Damian McBride: Rebekah Brooks was 'the most powerful person in Britain'


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Indy Politics

Rebekah Brooks, the former editor of The Sun, was “the most powerful person in Britain”, according to one of  Gordon Brown’s closest aides.

Damian McBride, a Downing Street spin doctor who resigned over an attempt to smear senior Conservatives, has lifted the lid on what he called Ms Brooks’ “downright intimidating” behaviour towards senior politicians as she tried to get her way.

He said she successfully lobbied for Paul Stephenson to become the Metropolitan Police Commissioner. He later resigned over his links with Rupert Murdoch’s News International, of which Ms Brooks became chief executive. She influenced Mr Brown’s Cabinet reshuffles, by demanding that the Blairite Tessa Jowell keep her post.

According to Mr McBride, a Sun journalist told him that Ms Brooks wanted to see the Labour MP Tom Watson politically “dead” because he plotted to force Tony Blair to resign as Prime Minister in 2006. He said she unwittingly set in train the events that led to her downfall at News International, as Mr Watson played a leading role in exposing phone hacking.

The claims are made in the paperback edition of Power Trip, by Mr McBride, which is published today. A chapter about hacking was omitted from the hardback edition on legal grounds because Ms Brooks faced charges over the scandal. She was acquitted last month.

Damian McBride says: ‘What mattered most was that the ultimate winner was herself’ (Getty)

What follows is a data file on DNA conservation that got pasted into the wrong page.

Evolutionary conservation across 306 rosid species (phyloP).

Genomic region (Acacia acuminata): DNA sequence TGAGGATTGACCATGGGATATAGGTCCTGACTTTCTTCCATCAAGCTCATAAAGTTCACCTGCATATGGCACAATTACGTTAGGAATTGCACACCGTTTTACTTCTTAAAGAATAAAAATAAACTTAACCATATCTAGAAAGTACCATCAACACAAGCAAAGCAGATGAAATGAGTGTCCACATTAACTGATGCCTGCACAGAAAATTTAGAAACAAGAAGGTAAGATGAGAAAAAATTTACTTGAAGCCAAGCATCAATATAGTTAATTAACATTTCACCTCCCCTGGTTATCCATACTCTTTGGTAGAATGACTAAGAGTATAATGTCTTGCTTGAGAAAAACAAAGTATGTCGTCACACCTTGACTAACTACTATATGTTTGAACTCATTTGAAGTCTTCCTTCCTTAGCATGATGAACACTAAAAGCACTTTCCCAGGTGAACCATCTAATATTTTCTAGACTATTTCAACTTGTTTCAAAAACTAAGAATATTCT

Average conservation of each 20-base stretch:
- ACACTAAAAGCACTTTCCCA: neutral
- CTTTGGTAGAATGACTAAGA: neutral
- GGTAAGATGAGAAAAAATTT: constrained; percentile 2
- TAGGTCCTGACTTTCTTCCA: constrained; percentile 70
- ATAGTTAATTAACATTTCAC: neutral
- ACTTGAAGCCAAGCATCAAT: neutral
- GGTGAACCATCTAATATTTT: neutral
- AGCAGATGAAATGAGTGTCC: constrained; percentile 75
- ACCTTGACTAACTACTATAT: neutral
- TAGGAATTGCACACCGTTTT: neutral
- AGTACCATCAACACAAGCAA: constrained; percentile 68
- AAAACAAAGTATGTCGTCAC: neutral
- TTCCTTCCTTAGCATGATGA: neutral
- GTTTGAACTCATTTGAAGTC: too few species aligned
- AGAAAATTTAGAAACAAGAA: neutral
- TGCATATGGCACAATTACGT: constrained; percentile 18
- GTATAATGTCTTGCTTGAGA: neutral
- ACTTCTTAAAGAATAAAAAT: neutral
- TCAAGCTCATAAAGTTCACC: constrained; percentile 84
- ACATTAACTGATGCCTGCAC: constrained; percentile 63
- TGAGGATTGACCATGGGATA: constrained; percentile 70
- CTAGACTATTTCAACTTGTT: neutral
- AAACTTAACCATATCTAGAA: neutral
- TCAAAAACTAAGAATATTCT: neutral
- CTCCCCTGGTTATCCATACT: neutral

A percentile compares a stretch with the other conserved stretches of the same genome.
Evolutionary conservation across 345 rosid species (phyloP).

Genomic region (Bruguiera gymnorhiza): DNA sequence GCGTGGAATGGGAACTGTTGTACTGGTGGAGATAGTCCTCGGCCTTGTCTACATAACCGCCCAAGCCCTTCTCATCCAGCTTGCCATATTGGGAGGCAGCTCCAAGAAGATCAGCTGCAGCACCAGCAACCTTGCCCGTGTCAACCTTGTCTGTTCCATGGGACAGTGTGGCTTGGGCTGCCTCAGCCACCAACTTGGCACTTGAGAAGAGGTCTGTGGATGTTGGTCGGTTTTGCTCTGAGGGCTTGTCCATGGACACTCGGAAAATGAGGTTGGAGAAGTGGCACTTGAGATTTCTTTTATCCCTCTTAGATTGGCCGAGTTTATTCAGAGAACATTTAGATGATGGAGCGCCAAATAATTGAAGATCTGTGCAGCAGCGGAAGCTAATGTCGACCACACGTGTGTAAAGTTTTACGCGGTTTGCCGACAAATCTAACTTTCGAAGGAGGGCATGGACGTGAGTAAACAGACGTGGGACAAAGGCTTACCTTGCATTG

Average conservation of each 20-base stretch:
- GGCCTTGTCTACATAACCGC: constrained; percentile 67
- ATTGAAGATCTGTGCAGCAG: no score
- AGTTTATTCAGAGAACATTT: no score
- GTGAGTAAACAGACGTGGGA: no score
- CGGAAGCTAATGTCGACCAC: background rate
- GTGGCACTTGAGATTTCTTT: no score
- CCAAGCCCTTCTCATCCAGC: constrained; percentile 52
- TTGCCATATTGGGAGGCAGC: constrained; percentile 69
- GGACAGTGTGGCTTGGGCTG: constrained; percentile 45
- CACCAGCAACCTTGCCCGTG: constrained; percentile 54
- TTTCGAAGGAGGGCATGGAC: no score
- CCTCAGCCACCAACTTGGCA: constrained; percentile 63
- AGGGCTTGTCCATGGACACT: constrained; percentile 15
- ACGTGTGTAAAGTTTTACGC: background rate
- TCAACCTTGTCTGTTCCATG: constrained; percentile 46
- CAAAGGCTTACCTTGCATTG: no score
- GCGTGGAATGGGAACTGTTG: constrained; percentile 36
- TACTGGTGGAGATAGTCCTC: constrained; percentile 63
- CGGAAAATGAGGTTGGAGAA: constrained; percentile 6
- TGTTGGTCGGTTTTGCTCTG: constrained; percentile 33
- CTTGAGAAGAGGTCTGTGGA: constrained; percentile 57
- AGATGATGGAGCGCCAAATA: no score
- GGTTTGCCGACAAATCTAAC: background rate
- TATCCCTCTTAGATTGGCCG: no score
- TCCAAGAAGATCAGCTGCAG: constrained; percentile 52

Mr McBride said Ms Brooks’ power knew no constraints. “While everything was framed in terms of requests and favours and preferences, the operative verb was always ‘must’, with the perennial implied threat that if such requests weren’t heeded, a prolonged shit-bagging would follow,” he said. “What mattered most was ensuring that the ultimate winner was herself, and by extension News International, in terms of continually strengthening that influence.”

According to the former Labour adviser, her own journalists called Ms Brooks “Her Ladyship” and “she who must be obeyed”. She told Mr McBride there were “certain rules” Mr Brown would have to obey “if Gordon wants to get to No 10”, as she warned him not to issue a preemptive statement before The Sun revealed that his son Fraser had cystic fibrosis.

Ms Brooks did not always get her way. She unsuccessfully lobbied several home secretaries and justice secretaries to open a “prison ship”.

Mr McBride said he thought Ed Miliband was committing “hara-kiri” by demanding Ms Brooks be sacked over hacking. But he admitted: “I was utterly wrong about the whole thing and his judgement was totally right.”